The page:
Oct 19, 2018 rated it liked it
It's a fine enough read, I guess, but Richard Florida keeps trying to coin catchy, pithy, authoritative NAMES for complex social phenomena that are not quite captured by his catchy, pithy, authoritative NAMES.

Richard Florida keeps trying to make "fetch" happen.
Christina Wiseman
Jun 04, 2017 rated it really liked it
As someone who has not extensively studied economics or urban planning, I was sometimes overwhelmed with the data and terms. However, the story still resonates, and the data will be great reference.
Aug 14, 2019 rated it it was ok  ·  review of another edition

Richard Florida is an unapologetic partisan hack. He makes no attempt to conceal that his ideas are driven purely by his political ideology, nor does he make any sincere attempt to develop policy recommendations that are data-driven or empirically supported.

Indeed, he confesses that there is insufficient data to back up his claims and yet still goes on to recommend that his policies be implemented worldwide, not just in American cities. Such hubris is shocking, but there you have it.

Nov 27, 2018 rated it liked it
The first 9 chapters felt very repetitive; the last chapter saved it to a 3. I found the ideas compelling, even as they were hammered in again and again.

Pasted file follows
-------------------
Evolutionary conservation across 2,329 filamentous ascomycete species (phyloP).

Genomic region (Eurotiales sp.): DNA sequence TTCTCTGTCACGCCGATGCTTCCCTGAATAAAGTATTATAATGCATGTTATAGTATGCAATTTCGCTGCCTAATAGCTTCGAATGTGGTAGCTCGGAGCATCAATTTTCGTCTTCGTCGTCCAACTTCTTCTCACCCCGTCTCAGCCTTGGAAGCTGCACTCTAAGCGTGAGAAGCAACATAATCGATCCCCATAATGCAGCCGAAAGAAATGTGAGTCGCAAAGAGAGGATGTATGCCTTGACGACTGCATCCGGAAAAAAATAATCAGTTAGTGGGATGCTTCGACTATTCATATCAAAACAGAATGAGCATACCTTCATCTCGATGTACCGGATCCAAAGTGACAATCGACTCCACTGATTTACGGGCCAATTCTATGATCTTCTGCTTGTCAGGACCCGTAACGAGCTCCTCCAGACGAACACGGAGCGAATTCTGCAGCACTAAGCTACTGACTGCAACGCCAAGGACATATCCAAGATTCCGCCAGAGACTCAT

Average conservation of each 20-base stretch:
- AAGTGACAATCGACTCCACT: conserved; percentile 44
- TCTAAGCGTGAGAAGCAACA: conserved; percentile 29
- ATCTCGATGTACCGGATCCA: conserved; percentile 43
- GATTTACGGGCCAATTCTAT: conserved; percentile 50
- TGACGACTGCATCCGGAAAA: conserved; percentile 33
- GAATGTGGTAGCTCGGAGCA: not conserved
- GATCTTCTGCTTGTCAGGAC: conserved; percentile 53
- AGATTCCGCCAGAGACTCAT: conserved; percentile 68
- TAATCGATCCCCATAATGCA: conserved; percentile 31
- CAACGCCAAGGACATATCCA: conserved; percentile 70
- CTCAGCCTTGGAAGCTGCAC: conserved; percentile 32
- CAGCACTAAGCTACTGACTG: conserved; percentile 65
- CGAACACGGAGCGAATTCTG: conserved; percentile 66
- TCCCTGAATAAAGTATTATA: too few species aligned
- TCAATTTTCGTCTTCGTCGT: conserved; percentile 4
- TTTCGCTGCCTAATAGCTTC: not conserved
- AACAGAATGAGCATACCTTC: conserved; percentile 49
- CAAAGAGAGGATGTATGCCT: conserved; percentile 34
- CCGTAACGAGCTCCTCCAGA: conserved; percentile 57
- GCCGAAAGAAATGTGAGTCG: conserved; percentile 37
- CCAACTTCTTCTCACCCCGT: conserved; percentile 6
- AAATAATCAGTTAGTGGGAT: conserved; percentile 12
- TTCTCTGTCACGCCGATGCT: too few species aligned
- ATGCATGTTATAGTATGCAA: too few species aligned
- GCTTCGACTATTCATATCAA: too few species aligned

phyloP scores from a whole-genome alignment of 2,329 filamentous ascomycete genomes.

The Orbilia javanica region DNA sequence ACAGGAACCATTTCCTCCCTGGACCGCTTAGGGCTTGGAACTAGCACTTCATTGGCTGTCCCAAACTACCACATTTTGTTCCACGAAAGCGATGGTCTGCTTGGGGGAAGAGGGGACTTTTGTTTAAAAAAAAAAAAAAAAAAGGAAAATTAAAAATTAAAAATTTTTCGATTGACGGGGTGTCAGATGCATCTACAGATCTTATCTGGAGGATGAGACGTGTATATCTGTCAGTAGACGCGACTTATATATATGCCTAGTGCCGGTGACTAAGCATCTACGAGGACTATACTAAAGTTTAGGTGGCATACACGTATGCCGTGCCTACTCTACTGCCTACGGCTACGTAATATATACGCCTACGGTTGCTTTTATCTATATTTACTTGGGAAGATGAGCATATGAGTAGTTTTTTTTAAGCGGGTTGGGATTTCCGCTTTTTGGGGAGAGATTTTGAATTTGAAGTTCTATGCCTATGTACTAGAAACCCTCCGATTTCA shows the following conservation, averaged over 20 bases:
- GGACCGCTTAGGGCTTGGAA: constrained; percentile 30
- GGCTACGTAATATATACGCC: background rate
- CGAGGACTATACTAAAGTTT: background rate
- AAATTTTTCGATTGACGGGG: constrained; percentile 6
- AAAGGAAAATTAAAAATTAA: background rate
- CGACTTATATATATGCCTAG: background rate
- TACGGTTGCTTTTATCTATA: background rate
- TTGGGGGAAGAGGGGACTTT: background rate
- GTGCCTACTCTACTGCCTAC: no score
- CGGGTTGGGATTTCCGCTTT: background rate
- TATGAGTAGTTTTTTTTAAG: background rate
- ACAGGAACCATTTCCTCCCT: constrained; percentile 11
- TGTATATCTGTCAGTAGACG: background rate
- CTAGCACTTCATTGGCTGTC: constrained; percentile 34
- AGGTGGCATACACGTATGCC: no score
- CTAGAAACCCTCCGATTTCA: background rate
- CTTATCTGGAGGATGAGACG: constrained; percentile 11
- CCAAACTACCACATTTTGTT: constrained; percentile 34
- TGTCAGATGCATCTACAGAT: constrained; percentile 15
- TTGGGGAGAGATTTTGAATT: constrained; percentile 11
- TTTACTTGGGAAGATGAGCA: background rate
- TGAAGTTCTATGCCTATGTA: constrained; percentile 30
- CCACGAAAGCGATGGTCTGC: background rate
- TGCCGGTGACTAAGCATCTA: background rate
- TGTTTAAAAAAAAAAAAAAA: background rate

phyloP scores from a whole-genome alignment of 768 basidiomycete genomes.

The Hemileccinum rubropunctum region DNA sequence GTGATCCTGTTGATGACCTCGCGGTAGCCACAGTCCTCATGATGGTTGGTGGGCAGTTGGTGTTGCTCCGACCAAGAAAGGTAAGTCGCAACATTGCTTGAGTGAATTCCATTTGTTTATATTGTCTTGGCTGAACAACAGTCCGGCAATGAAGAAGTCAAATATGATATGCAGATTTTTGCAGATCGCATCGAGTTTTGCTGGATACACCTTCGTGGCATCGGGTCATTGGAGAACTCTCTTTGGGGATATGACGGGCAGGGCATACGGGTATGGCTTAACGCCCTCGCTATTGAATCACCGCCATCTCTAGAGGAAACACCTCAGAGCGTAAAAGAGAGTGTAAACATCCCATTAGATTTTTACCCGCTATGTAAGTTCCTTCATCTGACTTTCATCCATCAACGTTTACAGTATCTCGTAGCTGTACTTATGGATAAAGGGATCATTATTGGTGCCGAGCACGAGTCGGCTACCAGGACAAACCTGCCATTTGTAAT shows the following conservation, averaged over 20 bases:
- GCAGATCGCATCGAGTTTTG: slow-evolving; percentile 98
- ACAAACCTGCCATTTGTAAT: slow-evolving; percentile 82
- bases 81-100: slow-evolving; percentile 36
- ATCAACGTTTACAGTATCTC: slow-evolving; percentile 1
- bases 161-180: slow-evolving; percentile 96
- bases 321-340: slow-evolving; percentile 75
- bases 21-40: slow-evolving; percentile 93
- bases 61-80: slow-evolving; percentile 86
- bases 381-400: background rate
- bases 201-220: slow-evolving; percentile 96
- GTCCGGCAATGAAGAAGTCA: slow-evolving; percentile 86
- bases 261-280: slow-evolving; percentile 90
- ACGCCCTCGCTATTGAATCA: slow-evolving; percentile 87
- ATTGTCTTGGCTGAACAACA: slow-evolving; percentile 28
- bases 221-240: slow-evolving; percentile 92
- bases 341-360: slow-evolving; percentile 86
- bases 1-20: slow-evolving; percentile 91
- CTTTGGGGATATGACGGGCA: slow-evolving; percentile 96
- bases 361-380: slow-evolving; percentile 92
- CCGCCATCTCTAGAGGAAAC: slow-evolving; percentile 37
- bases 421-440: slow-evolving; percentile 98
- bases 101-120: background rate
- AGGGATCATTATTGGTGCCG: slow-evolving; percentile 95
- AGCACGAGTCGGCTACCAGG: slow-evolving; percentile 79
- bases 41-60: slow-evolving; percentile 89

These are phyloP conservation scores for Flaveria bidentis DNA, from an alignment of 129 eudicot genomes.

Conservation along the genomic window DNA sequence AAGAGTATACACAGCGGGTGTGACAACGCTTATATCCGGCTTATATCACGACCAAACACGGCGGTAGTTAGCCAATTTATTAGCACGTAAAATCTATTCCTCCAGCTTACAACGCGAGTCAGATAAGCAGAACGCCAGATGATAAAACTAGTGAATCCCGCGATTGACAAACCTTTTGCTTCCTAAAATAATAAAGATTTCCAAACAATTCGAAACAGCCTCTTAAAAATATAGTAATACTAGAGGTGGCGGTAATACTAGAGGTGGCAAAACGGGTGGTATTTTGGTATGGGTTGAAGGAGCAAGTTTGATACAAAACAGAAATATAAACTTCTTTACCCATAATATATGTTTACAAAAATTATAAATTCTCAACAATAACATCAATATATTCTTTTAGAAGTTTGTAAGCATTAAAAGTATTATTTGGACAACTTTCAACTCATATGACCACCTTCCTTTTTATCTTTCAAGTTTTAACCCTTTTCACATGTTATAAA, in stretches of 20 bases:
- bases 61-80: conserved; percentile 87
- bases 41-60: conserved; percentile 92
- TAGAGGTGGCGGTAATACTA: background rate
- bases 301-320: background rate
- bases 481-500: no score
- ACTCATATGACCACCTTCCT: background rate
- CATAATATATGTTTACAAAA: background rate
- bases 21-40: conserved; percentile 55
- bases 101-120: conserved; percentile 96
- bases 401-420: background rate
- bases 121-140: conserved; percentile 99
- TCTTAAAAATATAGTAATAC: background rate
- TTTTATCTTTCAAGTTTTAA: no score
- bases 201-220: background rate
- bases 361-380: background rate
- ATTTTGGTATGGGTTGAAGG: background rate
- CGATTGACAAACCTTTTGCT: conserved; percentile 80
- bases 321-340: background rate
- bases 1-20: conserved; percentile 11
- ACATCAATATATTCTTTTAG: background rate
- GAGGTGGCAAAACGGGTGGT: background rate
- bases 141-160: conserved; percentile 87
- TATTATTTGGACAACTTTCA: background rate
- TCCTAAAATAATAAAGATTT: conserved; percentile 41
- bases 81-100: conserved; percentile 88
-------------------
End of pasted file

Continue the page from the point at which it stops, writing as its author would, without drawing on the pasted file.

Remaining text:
Katrina Sark
Oct 10, 2017 rated it liked it

p.xvi – My research found that the metros with the highest level of wage inequality were also those with the most dynamic and successful creative economies – San Francisco, Austin, Boston, Seattle, Washington DC, and New York. But even as I was documenting these new divides, I had no idea how fast they would metastasize, or how deeply polarized these cities would become. In little more than a decade, the revitalization of our cities and our urban areas that I had predicted was giving rise
I was already familiar with most of the concepts in this book as I’ve previously read some of Richard Florida’s articles and discussed the same topics in many of my urban planning and economic development courses back in university. I didn’t agree with everything that Florida mentioned, but the topics were still pretty interesting and I like that this book includes a lot of Canadian examples (mostly of the GTHA, although Vancouver was also mentioned). Overall though, this was a very dull and ...more
Mar 14, 2017 rated it really liked it
Shelves: books-won
I won a copy of this book.

I found this an interesting read. While I don't agree with everything written in this book, I would say that some of it makes a lot of sense. Florida makes a compelling argument for what cities need and has some really good ideas that should be looked at.